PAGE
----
WASHINGTON – The International Monetary Fund on Thursday authorized a $650 billion expansion of the 190-nation lending institution's resources with the aim of providing more support for vulnerable countries as they battle the coronavirus pandemic.
IMF Managing Director Kristalina Georgieva said the $650 billion increase in reserves is the largest in IMF history. The move will provide badly needed reserves for poor countries struggling with deep recessions caused by the pandemic and the need to obtain and administer millions of doses of vaccines, she said.
By comparison, to combat the global recession that followed the 2008 financial crisis, the IMF agreed to an increase of $250 billion in the IMF's reserves of what are known at the agency as Special Drawing Rights.
U.S. Treasury Secretary Janet Yellen told the IMF panel that the SDR increase would provide a “much-needed boost to global reserves.” She said it would be important for rich countries who do not need the increase in resources to supply that extra support to poorer nations.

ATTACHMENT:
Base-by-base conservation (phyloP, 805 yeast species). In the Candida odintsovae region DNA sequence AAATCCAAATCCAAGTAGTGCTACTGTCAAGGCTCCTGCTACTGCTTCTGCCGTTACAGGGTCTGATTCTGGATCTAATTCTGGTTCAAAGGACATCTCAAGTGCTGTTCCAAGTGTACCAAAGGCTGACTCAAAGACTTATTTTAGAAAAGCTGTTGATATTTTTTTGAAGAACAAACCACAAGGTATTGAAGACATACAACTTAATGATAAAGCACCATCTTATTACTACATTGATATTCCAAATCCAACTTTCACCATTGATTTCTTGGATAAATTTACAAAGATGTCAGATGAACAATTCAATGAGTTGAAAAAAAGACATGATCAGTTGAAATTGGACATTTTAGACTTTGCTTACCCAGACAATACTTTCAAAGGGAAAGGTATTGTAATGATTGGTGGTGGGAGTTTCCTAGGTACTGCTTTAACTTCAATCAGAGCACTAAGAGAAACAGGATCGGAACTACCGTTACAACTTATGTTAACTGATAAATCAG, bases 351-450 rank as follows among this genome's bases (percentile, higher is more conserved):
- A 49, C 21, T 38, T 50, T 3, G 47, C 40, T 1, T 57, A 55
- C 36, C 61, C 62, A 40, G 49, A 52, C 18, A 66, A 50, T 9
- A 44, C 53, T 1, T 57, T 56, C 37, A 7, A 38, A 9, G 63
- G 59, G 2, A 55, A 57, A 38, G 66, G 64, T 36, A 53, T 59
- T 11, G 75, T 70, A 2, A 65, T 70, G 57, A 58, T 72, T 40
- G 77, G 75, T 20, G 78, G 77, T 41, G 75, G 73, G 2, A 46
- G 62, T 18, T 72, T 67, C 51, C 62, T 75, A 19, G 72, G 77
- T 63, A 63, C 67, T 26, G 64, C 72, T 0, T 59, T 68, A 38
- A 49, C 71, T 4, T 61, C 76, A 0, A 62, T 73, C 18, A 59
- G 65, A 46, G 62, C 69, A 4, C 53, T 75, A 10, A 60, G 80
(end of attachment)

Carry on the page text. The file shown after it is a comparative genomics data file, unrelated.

The idea of increasing IMF reserves gained support when the Biden administration endorsed the plan in February, marking a reversal from the Trump administration which had opposed the effort.
Republican lawmakers in Congress have raised objections to the increase in IMF resources, saying the increase would benefit countries seen as U.S. adversaries such as China, Russia and Iran.
The Treasury said that the United States retained the right to refuse to engage in any SDR transactions with “any country whose policies run counter to U.S. interests.”
Officials have indicated that the first distribution of the increased reserves could begin in August after a detailed plan is submitted for approval by the IMF's board of directors in June.